Tuesday, May 15, 2012

The Q & A Session

The Question and Answer session after your presentation can be unsettling, especially if you're anxious about the kinds of questions you may be asked.  A good presenter tries to anticipate questions from the audience during the process of preparing for the talk, and in doing so,  do some research to be able to address possible unanticipated questions.  This alone, can you maintain poise and confidence.  A good rule of thumb is, if you KNOW your subject matter and overall presentation with all the specifics behind your statements, you should do fine.  Here are some tips to help you survive a Q & A session:

  • Be sure you understand the question.  You may have to repeat it or reword it. In answering it, be brief clear, concise and to the point.  No more, no less.

  • As you're answering a question, target it towards the overall interests of the majority of the group. If a top decision maker is present, consider answering what that person may also find interesting or relevant.

  • The Question & Answer session is usually after the presentation.  Often, the time allotted to answer questions is limited to, say, 5 or 10 minutes which limits the number of questions that can be addressed.  A good way to control the number of questions is to have people write questions on a piece of paper and pass them up to you the lectern. This  allows you a few moments to not only preview and think about a reply and it also allows you to be more selective in which question to answer and as well how  "in depth" you will go into it.

  • If you don't have an answer or don't know about a certain area within the question, say so!   The audience will respect you for being candid.   Never try to fudge your way with a "white lie" or by side stepping the answer with an impromptu, long winded answer.  People know when they're being fooled. Just admit that "I'm not familiar with that aspect" or "Frankly, I don't know" and promise to find out and to get back with them within a day or two.  By all means do so!  You don't want to lose your credibility.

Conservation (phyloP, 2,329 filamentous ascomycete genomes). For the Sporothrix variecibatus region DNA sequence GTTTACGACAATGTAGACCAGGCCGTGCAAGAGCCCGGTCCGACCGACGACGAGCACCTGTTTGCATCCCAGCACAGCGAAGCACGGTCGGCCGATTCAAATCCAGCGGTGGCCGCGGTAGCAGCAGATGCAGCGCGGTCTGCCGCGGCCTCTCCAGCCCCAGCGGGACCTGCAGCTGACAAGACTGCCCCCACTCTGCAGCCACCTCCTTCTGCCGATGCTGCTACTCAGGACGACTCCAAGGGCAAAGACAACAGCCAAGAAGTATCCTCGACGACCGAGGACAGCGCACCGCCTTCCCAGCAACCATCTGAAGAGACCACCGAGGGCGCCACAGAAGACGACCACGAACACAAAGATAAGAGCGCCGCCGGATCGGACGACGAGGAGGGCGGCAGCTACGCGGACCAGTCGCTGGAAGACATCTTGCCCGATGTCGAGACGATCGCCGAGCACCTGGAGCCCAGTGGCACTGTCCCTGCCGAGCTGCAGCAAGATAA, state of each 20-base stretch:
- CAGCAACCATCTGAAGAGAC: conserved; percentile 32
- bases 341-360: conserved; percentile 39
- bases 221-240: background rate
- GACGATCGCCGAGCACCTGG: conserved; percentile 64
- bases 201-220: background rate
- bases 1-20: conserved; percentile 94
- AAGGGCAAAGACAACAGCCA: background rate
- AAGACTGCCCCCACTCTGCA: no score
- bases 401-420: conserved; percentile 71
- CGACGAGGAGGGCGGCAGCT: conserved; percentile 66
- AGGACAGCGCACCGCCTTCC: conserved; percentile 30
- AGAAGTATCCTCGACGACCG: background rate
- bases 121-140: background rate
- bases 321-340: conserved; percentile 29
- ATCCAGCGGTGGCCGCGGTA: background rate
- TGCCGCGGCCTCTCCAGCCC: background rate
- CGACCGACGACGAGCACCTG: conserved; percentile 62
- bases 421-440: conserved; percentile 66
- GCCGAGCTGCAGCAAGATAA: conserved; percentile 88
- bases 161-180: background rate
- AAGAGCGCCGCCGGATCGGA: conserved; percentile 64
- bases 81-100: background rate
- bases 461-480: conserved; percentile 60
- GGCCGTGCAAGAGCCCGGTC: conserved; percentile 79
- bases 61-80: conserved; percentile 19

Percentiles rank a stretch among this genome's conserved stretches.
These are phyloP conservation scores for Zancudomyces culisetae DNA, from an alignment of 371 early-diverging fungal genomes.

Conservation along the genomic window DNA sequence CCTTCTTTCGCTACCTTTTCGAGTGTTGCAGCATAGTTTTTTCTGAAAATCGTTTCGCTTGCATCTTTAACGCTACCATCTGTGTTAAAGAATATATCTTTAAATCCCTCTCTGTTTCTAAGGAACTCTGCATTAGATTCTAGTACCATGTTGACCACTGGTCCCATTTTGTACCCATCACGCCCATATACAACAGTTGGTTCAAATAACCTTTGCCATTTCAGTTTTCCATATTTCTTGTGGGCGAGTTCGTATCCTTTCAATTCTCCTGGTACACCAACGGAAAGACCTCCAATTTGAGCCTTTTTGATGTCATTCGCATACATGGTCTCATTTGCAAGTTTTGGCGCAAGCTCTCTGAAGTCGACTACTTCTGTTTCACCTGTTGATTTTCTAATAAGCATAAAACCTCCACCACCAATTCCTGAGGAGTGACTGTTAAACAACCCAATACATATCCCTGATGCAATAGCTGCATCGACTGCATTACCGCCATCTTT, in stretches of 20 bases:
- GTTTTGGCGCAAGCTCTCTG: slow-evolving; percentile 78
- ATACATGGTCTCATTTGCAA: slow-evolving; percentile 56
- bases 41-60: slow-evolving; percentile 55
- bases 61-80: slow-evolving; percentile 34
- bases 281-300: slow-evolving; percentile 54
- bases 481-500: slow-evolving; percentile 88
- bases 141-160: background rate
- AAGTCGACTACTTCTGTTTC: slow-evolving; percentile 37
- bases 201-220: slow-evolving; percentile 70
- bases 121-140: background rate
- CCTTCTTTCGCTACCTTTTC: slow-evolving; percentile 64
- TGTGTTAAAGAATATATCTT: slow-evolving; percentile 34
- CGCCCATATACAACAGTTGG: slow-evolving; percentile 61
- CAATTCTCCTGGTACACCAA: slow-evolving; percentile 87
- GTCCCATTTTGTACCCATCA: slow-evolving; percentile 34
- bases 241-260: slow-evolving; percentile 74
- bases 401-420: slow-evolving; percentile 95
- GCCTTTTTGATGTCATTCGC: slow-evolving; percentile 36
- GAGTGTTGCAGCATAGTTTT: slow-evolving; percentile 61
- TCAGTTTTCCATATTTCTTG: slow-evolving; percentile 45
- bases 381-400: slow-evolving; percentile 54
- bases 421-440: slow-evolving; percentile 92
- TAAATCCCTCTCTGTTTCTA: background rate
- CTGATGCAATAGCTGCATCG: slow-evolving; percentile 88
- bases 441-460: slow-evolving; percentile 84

• If a question requires a lot of detail, irrelevant to the topic at hand or may require a personalized reply, offer to meet after the session is over or during the break.  Exchanging contact information is also an option where you both can discuss the question away from the venue with less time limitations or distractions.
The Question and Answer session is a great opportunity to shine.  All it takes is being well prepared with the knowledge of the subject matter in your presentation and knowing the overall presentation itself, backwards and forwards,  so that you can revert to any part of your presentation and expand on any statement within it.  You will appear to answer with authority, poise and confidence.  Think it's easier said than done? Not really.  Remember, YOU are the one being asked to speak, probably because it was felt that you have the knowledge and expertise on the subject matter that the audience wants you to share.  Give yourself that.  It's a privilege and rather humbling to be able to share with others who want to hear about what you know.